Also with the Penguins, Casey DeSmith was given a three-year extension with a cap hit of $1.25 million. In spite of the new contract, it’s Matt Murray’s net again. With the win on Friday, Murray has now reeled off nine consecutive wins. There’s always worry that another injury is around the corner (as is the case with many of the Penguins’ big names), but fantasy owners should have zero hesitation in rolling with Murray right now.

Meanwhile, the fragile Ducks have now lost 10 consecutive games, which has to be putting Randy Carlyle’s job security in doubt. Carlyle is no doubt feeling the effects.

John Gibson deserves better. He has not won a game since December 17 in spite of five quality starts since that date.


Jack Eichel returned to the Sabres’ lineup on Friday after missing the past three games with an upper-body injury. Hopefully you didn’t rush to add him back into your lineup, as he was held without a point and was a minus-2.

Eichel’s return created some line juggling for the Sabres. Rookie Tage Thompson was moved up to top line, which bumped Sam Reinhart down to a line with Conor Sheary and Vladimir Sobotka, and Evan Rodrigues moved to a line with the fading Jason Pominville. The Rodrigues-Pominville combo actually fared better than Eichel on Friday, as Rodrigues assisted on Pominville’s first goal (and point) since November 23 – a dry spell of 16 games.

In his first game against his former team, Jeff Skinner scored his 30th goal of the season, scored in just his 44th game. Skinner should eclipse his career high of 37 goals set two seasons ago and should even make a serious run for 50 goals, even though his shooting percentage (21.6%) will likely decline as the season wears on.

Unfortunately for Skinner, his former team had the last laugh in this game, winning 4-3. Sebastian Aho scored his 17th and 18th goals of the season, while Micheal Ferland scored a goal and added two assists. Ferland had a cold November and December (six points in 19 games) after a hot October (11 points in 12 games), but he is starting to heat up again in January (six points in six games). He is back on the Aho-Teuvo Teravainen line, so now would be a great time to add him if someone has dropped him in your league.


In his first season in the ‘Peg, Laurent Brossoit has turned out to be one of the league’s top backup goalies. With a 33-save win against the Wings on Friday, Brossoit has now posted wins in nine of ten starts as a Jet. Brossoit’s ratios (2.11 GAA, .939 SV) are considerably better than Connor Hellebuyck’s (2.87 GAA, .908 SV%), but Hellboy shouldn’t be considered to be in any danger of losing his starting job. Only one of Brossoit’s ten starts has been against a team currently occupying a playoff spot, so Paul Maurice’s strategy of giving the cupcake starts to the backup may explain why the ratios are the way they are.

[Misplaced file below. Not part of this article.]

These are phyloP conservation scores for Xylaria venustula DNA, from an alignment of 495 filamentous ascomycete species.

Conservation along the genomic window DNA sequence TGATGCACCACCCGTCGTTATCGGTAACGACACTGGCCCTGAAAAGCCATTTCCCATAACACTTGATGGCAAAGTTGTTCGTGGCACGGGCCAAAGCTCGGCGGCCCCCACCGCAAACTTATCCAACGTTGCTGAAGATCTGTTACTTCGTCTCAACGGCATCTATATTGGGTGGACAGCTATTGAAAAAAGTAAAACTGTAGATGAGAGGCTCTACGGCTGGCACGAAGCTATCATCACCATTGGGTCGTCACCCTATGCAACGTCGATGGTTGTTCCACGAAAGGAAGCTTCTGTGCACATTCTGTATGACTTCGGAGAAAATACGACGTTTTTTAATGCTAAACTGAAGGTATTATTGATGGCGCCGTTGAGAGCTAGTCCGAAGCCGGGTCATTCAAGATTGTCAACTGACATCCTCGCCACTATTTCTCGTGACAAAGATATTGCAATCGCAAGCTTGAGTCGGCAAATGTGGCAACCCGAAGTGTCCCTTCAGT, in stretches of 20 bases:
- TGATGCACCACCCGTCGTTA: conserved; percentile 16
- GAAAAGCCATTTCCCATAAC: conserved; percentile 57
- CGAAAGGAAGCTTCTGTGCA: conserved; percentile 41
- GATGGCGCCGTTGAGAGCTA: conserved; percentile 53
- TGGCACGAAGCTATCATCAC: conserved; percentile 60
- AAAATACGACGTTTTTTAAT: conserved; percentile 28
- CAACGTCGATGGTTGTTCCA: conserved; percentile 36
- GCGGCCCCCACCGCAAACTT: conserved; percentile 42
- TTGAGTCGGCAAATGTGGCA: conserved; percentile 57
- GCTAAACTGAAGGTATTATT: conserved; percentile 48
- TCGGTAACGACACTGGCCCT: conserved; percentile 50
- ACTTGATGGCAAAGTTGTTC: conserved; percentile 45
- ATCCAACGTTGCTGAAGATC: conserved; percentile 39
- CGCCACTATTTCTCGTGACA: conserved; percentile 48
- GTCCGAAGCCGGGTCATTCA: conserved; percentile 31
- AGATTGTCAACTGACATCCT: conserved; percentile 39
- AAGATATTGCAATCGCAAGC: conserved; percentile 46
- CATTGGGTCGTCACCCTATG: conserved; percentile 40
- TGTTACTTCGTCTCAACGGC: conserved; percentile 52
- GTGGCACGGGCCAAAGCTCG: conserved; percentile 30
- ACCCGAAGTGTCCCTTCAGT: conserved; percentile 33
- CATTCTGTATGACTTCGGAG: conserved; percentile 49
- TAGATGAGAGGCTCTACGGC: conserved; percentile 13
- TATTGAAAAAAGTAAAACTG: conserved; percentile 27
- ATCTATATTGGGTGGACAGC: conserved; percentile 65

Kyle Connor scored a goal and added two assists with a plus-3, giving him points in four consecutive games. It’s clear that his promotion to the top line (with Mark Scheifele and Blake Wheeler) as a result of Nikolaj Ehlers’ injury was exactly what Connor needed to bust his cold spell. Connor had been held without a point for ten consecutive games before the move to the top line. Connor owners have to hope that this arrangement will stick, even when Ehlers returns to the lineup.


With all the scoring stars in Calgary (Johnny Gaudreau, Sean Monahan, Elias Lindholm, and Matthew Tkachuk all reaching 50 points and Mark Giordano likely to hit that milestone), it was actually Michael Frolik who led the charge on Friday. Frolik scored a goal and added two assists in the Flames’ 4-3 win over Florida. After Bill Peters made Frolik a healthy scratch on December 29 (to the unsurprising ire of his agent Allan Walsh), Frolik has eight points (4g-4a) in his last seven games. Frolik has been on the Flames’ second line with Tkachuk and Mikael Backlund (known as the 3M line), which seems to be the best situation for him (aside from Calgary’s top line, which no one else will receive a sniff of, barring injury).


On Friday, Rick Nash announced his retirement from the NHL after 15 seasons due to concussion symptoms. Nash was a must-own in all fantasy leagues for a good decade, reaching the 30-goal mark eight times and the 40-goal mark three times. Over Nash’s career from 2002-03 until last season, only Alex Ovechkin, Jarome Iginla, and Patrick Marleau had scored more goals than Nash (437). As well, only Ovechkin has taken more shots than Nash (3,624) over that span.

It’s unfortunate that Nash’s name has been added to the growing list of players whose careers have been cut short due to concussion symptoms. There is a lot more awareness of the long-term health effects of concussions than there were when Nash started his career, but I believe that the NHL still has a long way to go in how headshots are addressed. Hopefully this isn’t something that takes a major toll on Nash’s quality of life.

Here’s my favorite Nash goal. To quote the Blue Jackets’ fan who sent me the link when it happened, this goal is absolutely sick.


For more fantasy hockey information, you can follow me on Twitter @Ian_Gooding.